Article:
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You can receive financial advice from countless national experts, but your unique goals are too important for a one-size-fits-all approach. At First Financial Bank, we are Texas bankers providing advice and solutions for Texans. We live here, work here and shop here, so we understand what's important to you.

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Ryan Craig

NMLS #216844

First Financial Mortgage

5057 Keller Springs Rd., Suite 100

Addison, TX 75001

Mortgage Series - Part 3 of 6

Homebuyer Series – Affordability (Capacity)

The next “C” in our Four Cs of homebuying focuses on Capacity, which encompasses affordability, debt-to-income (DTI), and income qualification. Because the most common term used to address capacity is DTI, that is what we will use below. After credit, underwriters usually turn their focus to your ability to repay the mortgage obligation they hope to obtain. Following are ways First Financial will help you narrow down the best DTI for your personal finances and set you up for success.

The origin of DTI goes back to post World War II when the Federal Housing Administration (FHA) and Veterans Administration (VA) created a mass market for 30-year fixed mortgages. These administrations needed a way to determine the best debt level for Americans across all different states. They determined that the total monthly mortgage payment should not exceed 25% of gross income. No consideration was given for additional monthly debt. In the 1970s, FHA established ratios of 28%/36%, known as the front-and-back ratio. The front ratio focused on just the monthly house payment divided into gross income and the back ratio encompassed all debt. With the development of automated underwriting in the 1990s, these long-held standards for DTI slowly started to be phased out. Automated underwriting allowed for other factors to be considered, such as how much down payment was being made, strength of credit score/history, and total assets—allowing DTI to reach as high as 50% in certain situations. Now that you have some background on DTI, let’s get into how you can apply this to your personal decision making.

DTI is calculated based on your total monthly obligations divided into your gross monthly income. For example:

Let’s say you pay $1,000/mo. in rent, have a car payment of $300, and minimum credit card payments of $200/mo. for a total of $1,500/mo. of required obligations.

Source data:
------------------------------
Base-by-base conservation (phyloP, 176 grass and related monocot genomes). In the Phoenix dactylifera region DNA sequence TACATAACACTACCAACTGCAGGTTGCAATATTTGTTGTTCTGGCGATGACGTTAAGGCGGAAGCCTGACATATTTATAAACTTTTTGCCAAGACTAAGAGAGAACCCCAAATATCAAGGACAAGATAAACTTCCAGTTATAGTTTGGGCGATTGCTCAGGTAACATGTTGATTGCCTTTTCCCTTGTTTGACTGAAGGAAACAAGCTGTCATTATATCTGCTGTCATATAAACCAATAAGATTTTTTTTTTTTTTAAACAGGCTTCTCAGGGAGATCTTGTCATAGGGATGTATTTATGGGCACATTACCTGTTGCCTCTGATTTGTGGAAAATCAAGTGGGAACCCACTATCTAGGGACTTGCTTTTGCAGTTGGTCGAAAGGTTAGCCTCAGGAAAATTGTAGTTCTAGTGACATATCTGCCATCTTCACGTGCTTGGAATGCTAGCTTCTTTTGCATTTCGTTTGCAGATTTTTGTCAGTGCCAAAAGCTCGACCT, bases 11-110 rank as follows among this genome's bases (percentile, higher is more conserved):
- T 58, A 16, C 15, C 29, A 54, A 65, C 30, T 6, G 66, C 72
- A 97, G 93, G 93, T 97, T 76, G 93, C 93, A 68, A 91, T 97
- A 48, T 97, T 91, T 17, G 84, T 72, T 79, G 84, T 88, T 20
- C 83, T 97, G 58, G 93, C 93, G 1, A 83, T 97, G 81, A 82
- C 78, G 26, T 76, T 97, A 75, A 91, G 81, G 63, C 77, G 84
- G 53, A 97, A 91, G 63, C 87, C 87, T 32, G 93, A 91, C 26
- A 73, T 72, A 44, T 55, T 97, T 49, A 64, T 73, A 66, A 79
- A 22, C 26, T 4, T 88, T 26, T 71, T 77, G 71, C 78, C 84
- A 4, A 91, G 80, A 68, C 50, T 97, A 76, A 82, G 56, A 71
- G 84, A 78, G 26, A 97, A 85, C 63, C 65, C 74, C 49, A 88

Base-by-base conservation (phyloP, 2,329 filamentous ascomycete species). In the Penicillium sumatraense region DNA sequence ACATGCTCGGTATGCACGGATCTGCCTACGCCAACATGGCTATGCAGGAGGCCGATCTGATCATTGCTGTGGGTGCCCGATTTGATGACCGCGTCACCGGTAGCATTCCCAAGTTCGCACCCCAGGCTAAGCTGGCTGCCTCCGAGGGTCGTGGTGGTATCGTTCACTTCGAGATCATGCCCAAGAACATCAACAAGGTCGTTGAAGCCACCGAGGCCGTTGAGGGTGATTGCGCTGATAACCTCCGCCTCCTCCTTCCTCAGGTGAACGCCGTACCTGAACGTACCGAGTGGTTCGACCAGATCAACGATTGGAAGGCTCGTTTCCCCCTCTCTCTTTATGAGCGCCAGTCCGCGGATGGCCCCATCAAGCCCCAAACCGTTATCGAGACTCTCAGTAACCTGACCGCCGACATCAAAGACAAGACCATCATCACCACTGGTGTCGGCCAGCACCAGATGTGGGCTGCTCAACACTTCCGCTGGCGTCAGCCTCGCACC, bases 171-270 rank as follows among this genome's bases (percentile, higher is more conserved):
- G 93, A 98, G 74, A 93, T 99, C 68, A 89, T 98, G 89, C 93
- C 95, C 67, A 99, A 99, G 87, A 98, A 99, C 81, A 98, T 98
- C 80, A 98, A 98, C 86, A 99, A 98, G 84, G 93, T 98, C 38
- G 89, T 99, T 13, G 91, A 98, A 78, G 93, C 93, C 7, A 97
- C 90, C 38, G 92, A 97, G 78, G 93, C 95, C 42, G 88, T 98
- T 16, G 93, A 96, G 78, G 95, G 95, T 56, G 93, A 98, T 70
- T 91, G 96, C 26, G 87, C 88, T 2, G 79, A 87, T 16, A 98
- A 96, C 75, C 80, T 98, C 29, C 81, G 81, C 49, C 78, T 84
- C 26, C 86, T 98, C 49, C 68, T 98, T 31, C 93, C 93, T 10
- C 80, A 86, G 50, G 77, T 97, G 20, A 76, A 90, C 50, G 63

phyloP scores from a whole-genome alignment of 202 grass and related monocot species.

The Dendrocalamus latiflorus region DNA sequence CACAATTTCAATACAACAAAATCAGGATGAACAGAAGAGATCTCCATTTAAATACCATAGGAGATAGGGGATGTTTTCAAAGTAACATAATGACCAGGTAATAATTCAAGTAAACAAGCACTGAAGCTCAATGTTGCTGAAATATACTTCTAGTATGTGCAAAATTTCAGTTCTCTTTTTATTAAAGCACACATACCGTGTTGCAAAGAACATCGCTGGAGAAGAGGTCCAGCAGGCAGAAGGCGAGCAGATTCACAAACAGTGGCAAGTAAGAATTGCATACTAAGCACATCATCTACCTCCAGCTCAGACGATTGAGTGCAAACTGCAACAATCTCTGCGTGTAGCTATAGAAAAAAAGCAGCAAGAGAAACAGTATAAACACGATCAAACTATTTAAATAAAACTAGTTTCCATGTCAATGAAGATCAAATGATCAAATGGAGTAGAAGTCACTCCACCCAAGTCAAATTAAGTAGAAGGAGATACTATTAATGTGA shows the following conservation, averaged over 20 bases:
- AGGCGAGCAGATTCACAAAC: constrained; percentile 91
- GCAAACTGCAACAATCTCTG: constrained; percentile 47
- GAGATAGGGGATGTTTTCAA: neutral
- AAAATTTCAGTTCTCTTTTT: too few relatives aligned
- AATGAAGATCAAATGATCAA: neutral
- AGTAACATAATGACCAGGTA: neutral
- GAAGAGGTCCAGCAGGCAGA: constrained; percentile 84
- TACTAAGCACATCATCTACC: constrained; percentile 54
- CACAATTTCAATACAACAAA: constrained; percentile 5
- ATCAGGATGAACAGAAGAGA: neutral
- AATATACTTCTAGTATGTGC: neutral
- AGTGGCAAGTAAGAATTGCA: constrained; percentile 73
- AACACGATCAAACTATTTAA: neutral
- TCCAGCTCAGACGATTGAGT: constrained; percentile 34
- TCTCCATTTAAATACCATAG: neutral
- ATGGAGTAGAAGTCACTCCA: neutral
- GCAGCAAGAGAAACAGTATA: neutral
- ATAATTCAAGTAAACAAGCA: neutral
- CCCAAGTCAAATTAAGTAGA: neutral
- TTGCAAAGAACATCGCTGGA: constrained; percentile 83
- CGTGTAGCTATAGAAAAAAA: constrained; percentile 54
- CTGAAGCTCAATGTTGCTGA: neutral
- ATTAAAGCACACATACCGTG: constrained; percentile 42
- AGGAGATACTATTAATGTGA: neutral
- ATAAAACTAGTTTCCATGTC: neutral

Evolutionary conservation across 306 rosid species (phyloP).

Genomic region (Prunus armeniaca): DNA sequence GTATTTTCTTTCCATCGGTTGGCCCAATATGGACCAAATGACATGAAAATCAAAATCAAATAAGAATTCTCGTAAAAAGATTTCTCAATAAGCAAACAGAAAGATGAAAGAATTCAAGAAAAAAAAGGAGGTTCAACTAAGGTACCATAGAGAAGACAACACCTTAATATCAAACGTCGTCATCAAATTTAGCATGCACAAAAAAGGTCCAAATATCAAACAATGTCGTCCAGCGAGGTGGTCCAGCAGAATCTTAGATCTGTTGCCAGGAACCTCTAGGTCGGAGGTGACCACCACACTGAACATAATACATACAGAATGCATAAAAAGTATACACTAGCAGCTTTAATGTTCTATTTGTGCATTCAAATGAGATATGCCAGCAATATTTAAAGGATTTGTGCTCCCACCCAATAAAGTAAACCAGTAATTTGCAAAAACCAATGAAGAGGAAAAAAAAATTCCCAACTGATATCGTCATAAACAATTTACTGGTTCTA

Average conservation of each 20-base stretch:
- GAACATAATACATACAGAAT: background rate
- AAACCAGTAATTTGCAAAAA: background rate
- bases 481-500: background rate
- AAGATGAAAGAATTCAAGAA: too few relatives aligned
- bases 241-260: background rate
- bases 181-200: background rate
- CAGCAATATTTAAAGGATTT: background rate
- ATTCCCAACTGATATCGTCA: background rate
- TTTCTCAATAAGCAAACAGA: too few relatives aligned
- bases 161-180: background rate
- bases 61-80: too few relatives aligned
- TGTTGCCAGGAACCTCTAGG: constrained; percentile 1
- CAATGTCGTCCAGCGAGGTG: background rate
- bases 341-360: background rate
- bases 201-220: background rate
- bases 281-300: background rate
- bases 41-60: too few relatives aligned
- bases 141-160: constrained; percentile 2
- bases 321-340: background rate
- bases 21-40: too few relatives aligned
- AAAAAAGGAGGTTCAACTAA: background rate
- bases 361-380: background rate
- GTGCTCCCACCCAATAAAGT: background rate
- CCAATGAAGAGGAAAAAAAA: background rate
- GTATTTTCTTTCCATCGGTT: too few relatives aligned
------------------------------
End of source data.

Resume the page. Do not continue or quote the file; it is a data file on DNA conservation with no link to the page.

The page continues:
Your gross income is $4,500/mo., so after dividing $1,500 into $4,500 the resulting DTI is 33%.

What should my DTI be?

You know your budget best, along with your future income potential, spending habits, and financial goals. FHA standards established more than 50 years ago are still a great guide to use as a starting point. With household income of $120,000/year or $10,000/mo., it is completely reasonable to look at a total monthly payment of $2,800 (28% front ratio) with additional monthly debt of $800 for a total of $3,600 (36% back ratio). Also, there are factors where it might make sense to exceed the 28%/36% guidance, but only you know what works best.

Take a look at the bullet points in each category below to see which ones apply most closely to your situation:

Conservative DTI (30% or less)

  • Tend to spend more money on eating at restaurants, shopping, travel, higher car payments, or large student loan debt
  • In a line of work where income does not significantly outpace inflation, such as hourly workers, teachers, public servant positions
  • Cash cushion and assets after closing are 2-3 months of debt obligations

Moderate DTI (31%-39%)

  • Possibly in a two-income household, where one of you has upward income mobility at a corporation or through your own business
  • Minimal spent on eating at restaurants, shopping, or travel and reasonable car payments as compared to your income
  • Cash cushion and assets after closing are 6-12 months of debt obligations

Aggressive DTI (40% & above)

  • Career path with high likelihood for upward income mobility, such as high commission or bonus positions, or established self-employment with solid projections for future income
  • Very frugal on a monthly basis with spending habits
  • Cash cushion and assets after closing are 12 months or more of monthly debt obligations

The below chart can help you develop a full breakdown and play around with your own personal numbers to see what works best. Once you have established what monthly payment you are comfortable with, your First Financial Mortgage loan officer can help you see what sales price of property would work based in the areas you are looking!

One important thing to keep in mind as you move through the process of determining the best monthly payment for you:  With Freddie Mac reporting the national average mortgage rate at 6.5% at the time of this article, it is important to remember that your monthly principal and interest payment will not go higher when you have a 30-year fixed rate. However, over the last 25 years, the average 30-year fixed mortgage rate is 5.19%. This means over the life of your loan, you might have the opportunity to refinance at a lower rate, creating additional monthly savings. Therefore, if you can find a payment you are comfortable with today, the opportunity to lower that payment in the future could be a possibility. In today’s interest rate market, many are saying, “marry the house and date the rate”!

March 14, 2023

Mortgage Series - Part 2 of 6

Navigating Mortgage Decisions - Credit

The Four Cs of homebuying are critical in every home purchase: credit, capital, collateral, and capacity. These attributes help determine a lender’s ability to get you approved for a home loan. The first area of focus in our Homebuyer Series centers around what may be the most important of the 4 Cs - credit.

Having great credit is important, not just because your parents and grandparents said so. On average, a bad credit score can cost you as much as $2,700 per year; and when it comes to your mortgage, it can be an even bigger number. Let’s break down what contributes to your score and what you can do to position yourself to get the best of the best when it comes to your financing.